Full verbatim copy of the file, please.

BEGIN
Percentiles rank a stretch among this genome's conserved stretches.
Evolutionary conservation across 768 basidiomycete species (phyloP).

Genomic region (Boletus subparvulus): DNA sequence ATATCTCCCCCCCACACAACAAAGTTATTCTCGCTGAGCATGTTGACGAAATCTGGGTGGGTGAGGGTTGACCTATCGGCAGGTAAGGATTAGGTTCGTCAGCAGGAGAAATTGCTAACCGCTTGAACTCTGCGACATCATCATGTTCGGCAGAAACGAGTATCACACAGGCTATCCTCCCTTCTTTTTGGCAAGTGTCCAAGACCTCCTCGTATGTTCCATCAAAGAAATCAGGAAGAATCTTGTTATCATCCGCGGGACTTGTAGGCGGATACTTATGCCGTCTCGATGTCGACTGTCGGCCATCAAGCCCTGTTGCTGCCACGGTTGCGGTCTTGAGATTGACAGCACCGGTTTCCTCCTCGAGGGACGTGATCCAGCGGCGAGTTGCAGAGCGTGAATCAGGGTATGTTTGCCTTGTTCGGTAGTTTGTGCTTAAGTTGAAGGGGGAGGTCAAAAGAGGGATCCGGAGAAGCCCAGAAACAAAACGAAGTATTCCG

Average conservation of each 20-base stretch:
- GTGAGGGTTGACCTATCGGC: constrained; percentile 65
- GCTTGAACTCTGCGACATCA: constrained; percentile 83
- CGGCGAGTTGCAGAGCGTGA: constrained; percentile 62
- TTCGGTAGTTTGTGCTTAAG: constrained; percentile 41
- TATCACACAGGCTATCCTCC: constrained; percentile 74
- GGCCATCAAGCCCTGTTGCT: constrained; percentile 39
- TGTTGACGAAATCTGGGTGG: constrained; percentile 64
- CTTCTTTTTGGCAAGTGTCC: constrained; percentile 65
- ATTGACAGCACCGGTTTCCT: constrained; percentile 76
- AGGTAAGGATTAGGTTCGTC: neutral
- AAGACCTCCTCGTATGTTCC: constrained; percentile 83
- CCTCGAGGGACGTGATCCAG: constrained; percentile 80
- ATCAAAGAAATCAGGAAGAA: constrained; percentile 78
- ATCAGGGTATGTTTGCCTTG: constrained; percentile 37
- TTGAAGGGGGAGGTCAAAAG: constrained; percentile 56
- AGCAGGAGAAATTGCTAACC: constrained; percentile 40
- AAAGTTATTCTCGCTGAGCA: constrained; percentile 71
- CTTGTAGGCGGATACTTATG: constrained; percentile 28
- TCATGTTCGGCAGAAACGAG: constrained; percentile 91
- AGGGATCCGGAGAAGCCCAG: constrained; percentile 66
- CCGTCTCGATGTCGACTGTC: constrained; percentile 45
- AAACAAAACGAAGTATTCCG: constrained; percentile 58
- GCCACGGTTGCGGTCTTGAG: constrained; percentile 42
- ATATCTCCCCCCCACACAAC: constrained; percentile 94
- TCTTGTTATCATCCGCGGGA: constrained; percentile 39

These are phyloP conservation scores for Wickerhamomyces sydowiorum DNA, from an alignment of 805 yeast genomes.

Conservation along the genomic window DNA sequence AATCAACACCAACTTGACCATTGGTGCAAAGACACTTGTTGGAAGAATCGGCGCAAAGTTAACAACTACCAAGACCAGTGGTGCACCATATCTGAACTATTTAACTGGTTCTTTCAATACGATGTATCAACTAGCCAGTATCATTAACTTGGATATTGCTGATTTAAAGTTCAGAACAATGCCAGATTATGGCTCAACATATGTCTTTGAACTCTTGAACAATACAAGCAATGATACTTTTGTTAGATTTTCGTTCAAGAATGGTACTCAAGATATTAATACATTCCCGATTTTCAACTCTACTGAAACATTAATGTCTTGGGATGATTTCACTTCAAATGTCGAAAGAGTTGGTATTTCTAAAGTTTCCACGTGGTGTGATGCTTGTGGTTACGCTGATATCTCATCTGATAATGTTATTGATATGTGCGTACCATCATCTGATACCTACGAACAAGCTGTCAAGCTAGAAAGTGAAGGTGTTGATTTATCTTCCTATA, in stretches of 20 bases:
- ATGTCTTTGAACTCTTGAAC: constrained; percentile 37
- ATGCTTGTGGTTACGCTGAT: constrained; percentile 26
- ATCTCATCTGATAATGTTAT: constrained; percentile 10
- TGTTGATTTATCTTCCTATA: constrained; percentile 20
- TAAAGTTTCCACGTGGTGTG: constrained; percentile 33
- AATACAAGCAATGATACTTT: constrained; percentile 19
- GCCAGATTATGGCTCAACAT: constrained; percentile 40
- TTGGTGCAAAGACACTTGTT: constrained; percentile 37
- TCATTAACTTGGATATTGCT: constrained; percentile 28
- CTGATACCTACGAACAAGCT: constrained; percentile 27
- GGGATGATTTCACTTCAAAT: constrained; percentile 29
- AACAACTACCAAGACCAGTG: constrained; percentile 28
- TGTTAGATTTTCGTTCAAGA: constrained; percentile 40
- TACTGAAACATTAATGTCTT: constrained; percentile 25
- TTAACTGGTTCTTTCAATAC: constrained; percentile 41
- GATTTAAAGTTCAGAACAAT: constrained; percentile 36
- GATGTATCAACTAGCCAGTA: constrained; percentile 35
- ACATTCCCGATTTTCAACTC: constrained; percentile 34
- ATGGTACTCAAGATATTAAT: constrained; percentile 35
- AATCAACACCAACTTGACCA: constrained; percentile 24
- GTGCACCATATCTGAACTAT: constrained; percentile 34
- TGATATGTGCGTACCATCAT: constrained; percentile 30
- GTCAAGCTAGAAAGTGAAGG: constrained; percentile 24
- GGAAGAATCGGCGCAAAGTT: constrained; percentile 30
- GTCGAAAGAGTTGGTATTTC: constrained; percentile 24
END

Percentiles rank a stretch among this genome's conserved stretches.
Evolutionary conservation across 768 basidiomycete species (phyloP).

Genomic region (Boletus subparvulus): DNA sequence ATATCTCCCCCCCACACAACAAAGTTATTCTCGCTGAGCATGTTGACGAAATCTGGGTGGGTGAGGGTTGACCTATCGGCAGGTAAGGATTAGGTTCGTCAGCAGGAGAAATTGCTAACCGCTTGAACTCTGCGACATCATCATGTTCGGCAGAAACGAGTATCACACAGGCTATCCTCCCTTCTTTTTGGCAAGTGTCCAAGACCTCCTCGTATGTTCCATCAAAGAAATCAGGAAGAATCTTGTTATCATCCGCGGGACTTGTAGGCGGATACTTATGCCGTCTCGATGTCGACTGTCGGCCATCAAGCCCTGTTGCTGCCACGGTTGCGGTCTTGAGATTGACAGCACCGGTTTCCTCCTCGAGGGACGTGATCCAGCGGCGAGTTGCAGAGCGTGAATCAGGGTATGTTTGCCTTGTTCGGTAGTTTGTGCTTAAGTTGAAGGGGGAGGTCAAAAGAGGGATCCGGAGAAGCCCAGAAACAAAACGAAGTATTCCG

Average conservation of each 20-base stretch:
- GTGAGGGTTGACCTATCGGC: constrained; percentile 65
- GCTTGAACTCTGCGACATCA: constrained; percentile 83
- CGGCGAGTTGCAGAGCGTGA: constrained; percentile 62
- TTCGGTAGTTTGTGCTTAAG: constrained; percentile 41
- TATCACACAGGCTATCCTCC: constrained; percentile 74
- GGCCATCAAGCCCTGTTGCT: constrained; percentile 39
- TGTTGACGAAATCTGGGTGG: constrained; percentile 64
- CTTCTTTTTGGCAAGTGTCC: constrained; percentile 65
- ATTGACAGCACCGGTTTCCT: constrained; percentile 76
- AGGTAAGGATTAGGTTCGTC: neutral
- AAGACCTCCTCGTATGTTCC: constrained; percentile 83
- CCTCGAGGGACGTGATCCAG: constrained; percentile 80
- ATCAAAGAAATCAGGAAGAA: constrained; percentile 78
- ATCAGGGTATGTTTGCCTTG: constrained; percentile 37
- TTGAAGGGGGAGGTCAAAAG: constrained; percentile 56
- AGCAGGAGAAATTGCTAACC: constrained; percentile 40
- AAAGTTATTCTCGCTGAGCA: constrained; percentile 71
- CTTGTAGGCGGATACTTATG: constrained; percentile 28
- TCATGTTCGGCAGAAACGAG: constrained; percentile 91
- AGGGATCCGGAGAAGCCCAG: constrained; percentile 66
- CCGTCTCGATGTCGACTGTC: constrained; percentile 45
- AAACAAAACGAAGTATTCCG: constrained; percentile 58
- GCCACGGTTGCGGTCTTGAG: constrained; percentile 42
- ATATCTCCCCCCCACACAAC: constrained; percentile 94
- TCTTGTTATCATCCGCGGGA: constrained; percentile 39

These are phyloP conservation scores for Wickerhamomyces sydowiorum DNA, from an alignment of 805 yeast genomes.

Conservation along the genomic window DNA sequence AATCAACACCAACTTGACCATTGGTGCAAAGACACTTGTTGGAAGAATCGGCGCAAAGTTAACAACTACCAAGACCAGTGGTGCACCATATCTGAACTATTTAACTGGTTCTTTCAATACGATGTATCAACTAGCCAGTATCATTAACTTGGATATTGCTGATTTAAAGTTCAGAACAATGCCAGATTATGGCTCAACATATGTCTTTGAACTCTTGAACAATACAAGCAATGATACTTTTGTTAGATTTTCGTTCAAGAATGGTACTCAAGATATTAATACATTCCCGATTTTCAACTCTACTGAAACATTAATGTCTTGGGATGATTTCACTTCAAATGTCGAAAGAGTTGGTATTTCTAAAGTTTCCACGTGGTGTGATGCTTGTGGTTACGCTGATATCTCATCTGATAATGTTATTGATATGTGCGTACCATCATCTGATACCTACGAACAAGCTGTCAAGCTAGAAAGTGAAGGTGTTGATTTATCTTCCTATA, in stretches of 20 bases:
- ATGTCTTTGAACTCTTGAAC: constrained; percentile 37
- ATGCTTGTGGTTACGCTGAT: constrained; percentile 26
- ATCTCATCTGATAATGTTAT: constrained; percentile 10
- TGTTGATTTATCTTCCTATA: constrained; percentile 20
- TAAAGTTTCCACGTGGTGTG: constrained; percentile 33
- AATACAAGCAATGATACTTT: constrained; percentile 19
- GCCAGATTATGGCTCAACAT: constrained; percentile 40
- TTGGTGCAAAGACACTTGTT: constrained; percentile 37
- TCATTAACTTGGATATTGCT: constrained; percentile 28
- CTGATACCTACGAACAAGCT: constrained; percentile 27
- GGGATGATTTCACTTCAAAT: constrained; percentile 29
- AACAACTACCAAGACCAGTG: constrained; percentile 28
- TGTTAGATTTTCGTTCAAGA: constrained; percentile 40
- TACTGAAACATTAATGTCTT: constrained; percentile 25
- TTAACTGGTTCTTTCAATAC: constrained; percentile 41
- GATTTAAAGTTCAGAACAAT: constrained; percentile 36
- GATGTATCAACTAGCCAGTA: constrained; percentile 35
- ACATTCCCGATTTTCAACTC: constrained; percentile 34
- ATGGTACTCAAGATATTAAT: constrained; percentile 35
- AATCAACACCAACTTGACCA: constrained; percentile 24
- GTGCACCATATCTGAACTAT: constrained; percentile 34
- TGATATGTGCGTACCATCAT: constrained; percentile 30
- GTCAAGCTAGAAAGTGAAGG: constrained; percentile 24
- GGAAGAATCGGCGCAAAGTT: constrained; percentile 30
- GTCGAAAGAGTTGGTATTTC: constrained; percentile 24